Akpan is a toddler from Nigeria. His parents adore their little champ, even though he’s unable to call them “mummy” or “daddy.” They know he will speak someday, but when? They watch him struggle daily to mutter a sweet word. He can’t run to give his parents a hug. When will their child speak and walk? Who will help and what can we do to help him?
Domestic Violence Awareness Month happens in October, but every day of the year several thousands of people are experiencing harm in their relationships. Normally when people hear of domestic violence stories they think of a woman, scarred and bruised from being battered by a man. The image of a woman’s swollen face with a black eye and bloody lip is probably the first visual that forms in most minds when they imagine someone who has experienced domestic violence.
I’ve always known that I was different. Born in Sierra Leone, West Africa, as an immigrant African woman, I have struggled with major depression all of my life. It’s a topic in my community, as in other communities of color, which is often swept under the rug. My depression was caused by numerous issues. After struggling with this issue since my early years, I decided that sharing my experience with depression is a way of empowering other women and girls to do the same, while removing the stigma surrounding depression and other mental health disorders in diverse racial and ethnic communities.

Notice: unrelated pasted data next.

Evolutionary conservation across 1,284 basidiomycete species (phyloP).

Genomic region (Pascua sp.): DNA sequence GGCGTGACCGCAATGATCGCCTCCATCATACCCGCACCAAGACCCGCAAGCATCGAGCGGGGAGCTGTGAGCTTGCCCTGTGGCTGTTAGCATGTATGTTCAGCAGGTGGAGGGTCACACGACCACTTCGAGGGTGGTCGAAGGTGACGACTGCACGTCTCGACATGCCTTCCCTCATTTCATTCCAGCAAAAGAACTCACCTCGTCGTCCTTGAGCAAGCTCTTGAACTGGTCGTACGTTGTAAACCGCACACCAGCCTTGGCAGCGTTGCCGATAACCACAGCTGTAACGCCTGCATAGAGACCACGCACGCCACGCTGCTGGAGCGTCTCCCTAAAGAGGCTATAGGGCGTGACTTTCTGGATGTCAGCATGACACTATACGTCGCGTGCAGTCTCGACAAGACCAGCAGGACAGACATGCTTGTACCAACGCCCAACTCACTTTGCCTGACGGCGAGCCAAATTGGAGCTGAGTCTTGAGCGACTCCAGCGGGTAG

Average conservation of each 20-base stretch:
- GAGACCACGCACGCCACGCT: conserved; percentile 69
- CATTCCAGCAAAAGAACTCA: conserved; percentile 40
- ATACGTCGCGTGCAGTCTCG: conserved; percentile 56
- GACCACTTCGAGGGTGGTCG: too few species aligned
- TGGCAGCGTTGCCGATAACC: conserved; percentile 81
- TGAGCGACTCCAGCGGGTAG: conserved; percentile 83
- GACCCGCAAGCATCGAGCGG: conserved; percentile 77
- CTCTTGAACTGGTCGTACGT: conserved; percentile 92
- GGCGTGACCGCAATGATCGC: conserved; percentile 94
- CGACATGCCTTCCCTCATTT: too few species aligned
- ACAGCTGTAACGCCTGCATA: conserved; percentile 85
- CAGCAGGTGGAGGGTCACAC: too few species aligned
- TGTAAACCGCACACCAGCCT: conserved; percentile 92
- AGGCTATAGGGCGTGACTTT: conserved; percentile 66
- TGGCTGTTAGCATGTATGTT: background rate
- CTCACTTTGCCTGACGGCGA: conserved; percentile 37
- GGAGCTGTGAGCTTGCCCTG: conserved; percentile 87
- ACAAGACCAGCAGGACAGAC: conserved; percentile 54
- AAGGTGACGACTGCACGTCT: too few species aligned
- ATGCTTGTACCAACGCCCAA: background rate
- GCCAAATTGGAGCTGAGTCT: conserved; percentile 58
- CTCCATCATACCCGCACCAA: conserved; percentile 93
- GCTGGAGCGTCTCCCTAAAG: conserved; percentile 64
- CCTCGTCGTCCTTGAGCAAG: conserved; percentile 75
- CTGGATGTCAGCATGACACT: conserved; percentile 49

What if you had the chance to help someone feel less alone in the world? What if you could help reframe how the world responds to someone’s silent pain?